A common interview question you’ll likely be asked is why you want to work at the prospective company. This question will let the hiring manager know several things. It provides insight into if you’ve done your homework and have thoroughly researched the company ahead of time, including learning more about their history and company mission. It also tells them if you would be a good cultural fit and add value to the team. Remember, companies aren’t just hiring you, they are investing in you. Here are a few ways to prepare an answer to this common question that shows how motivated you are and that you’re the right person for the job.
The first thing you’ll want to do to help prepare your answer to this question is to do as much research on the company as you can. Go to their website and research their mission statement, company goals, and core values. You’ll be able to find a lot of content usually under their “About” page and should take notes on key statements you’ll want to use for your answer. Looking at their press releases and social media pages including LinkedIn, Twitter, and Glassdoor can also provide further insight. The more specific and personalized you can be with your answer and the more company details you can use, the better. For every company you’re interviewing with, you’ll want to craft a customized response to this question that’s relevant to that job and company.
Align Your Values
Once you’ve researched the company, think about how their company values align with your own core values. This is the time to really think about what type of culture you want to work in, what motivates you, and what you would need to achieve your career goals. Finding that personal connection and how you relate to the company and job description, while also focusing on the company, its needs, and the value you’d bring, will help you draft your answer.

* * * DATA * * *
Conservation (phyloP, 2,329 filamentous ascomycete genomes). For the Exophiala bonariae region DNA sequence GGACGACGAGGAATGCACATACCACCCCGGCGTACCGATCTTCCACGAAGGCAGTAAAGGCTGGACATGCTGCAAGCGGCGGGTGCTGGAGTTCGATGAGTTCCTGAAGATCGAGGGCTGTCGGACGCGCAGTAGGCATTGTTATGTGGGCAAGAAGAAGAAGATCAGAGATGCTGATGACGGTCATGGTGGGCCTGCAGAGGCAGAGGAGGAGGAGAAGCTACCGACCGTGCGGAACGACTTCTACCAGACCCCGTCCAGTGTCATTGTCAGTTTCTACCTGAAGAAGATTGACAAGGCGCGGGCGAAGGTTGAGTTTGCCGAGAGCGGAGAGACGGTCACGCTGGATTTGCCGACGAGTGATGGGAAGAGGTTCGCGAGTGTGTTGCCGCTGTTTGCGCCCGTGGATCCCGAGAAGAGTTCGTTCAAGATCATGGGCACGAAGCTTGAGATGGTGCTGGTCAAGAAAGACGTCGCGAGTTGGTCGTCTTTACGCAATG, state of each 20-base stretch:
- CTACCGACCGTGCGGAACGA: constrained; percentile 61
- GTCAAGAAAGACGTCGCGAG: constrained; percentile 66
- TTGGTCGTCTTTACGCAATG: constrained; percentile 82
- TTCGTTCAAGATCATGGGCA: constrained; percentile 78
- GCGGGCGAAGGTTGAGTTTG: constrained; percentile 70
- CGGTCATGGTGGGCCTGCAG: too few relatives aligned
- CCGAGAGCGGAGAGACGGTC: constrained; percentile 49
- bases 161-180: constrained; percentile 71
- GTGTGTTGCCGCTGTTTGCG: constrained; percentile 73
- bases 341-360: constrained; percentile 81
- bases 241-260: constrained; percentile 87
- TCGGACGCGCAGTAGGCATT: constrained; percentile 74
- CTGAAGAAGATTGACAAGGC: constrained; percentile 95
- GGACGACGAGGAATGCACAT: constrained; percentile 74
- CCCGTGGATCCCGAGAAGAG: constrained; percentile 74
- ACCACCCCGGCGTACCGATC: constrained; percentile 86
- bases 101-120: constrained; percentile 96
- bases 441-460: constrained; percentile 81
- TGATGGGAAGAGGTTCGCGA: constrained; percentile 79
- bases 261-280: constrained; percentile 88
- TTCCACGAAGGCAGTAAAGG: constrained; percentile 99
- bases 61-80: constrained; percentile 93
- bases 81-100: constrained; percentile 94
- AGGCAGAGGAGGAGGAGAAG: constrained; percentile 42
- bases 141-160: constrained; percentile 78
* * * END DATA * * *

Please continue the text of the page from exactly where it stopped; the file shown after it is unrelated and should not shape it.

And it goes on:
So now that you know more about what you should say with your response, there are some things you should avoid with your answer. Harvard Business Review has a few key points that should be avoided including the salary, the perks or benefits, the job title, the ability to work remotely or in a particular location, and finally that you couldn’t get another job you wanted. They also give the advice, “Before your next interview, practice your response to ‘Why do you want to work here?’ out loud, not just in your head. And keep in mind that the best answer is less about why you want them and more about why they should want you. If you convey passion, enthusiasm, and optimism with specificity, you’ll connect to the interviewer’s wish list in a way that will leave them thinking, ‘This is why we want you to work here.'”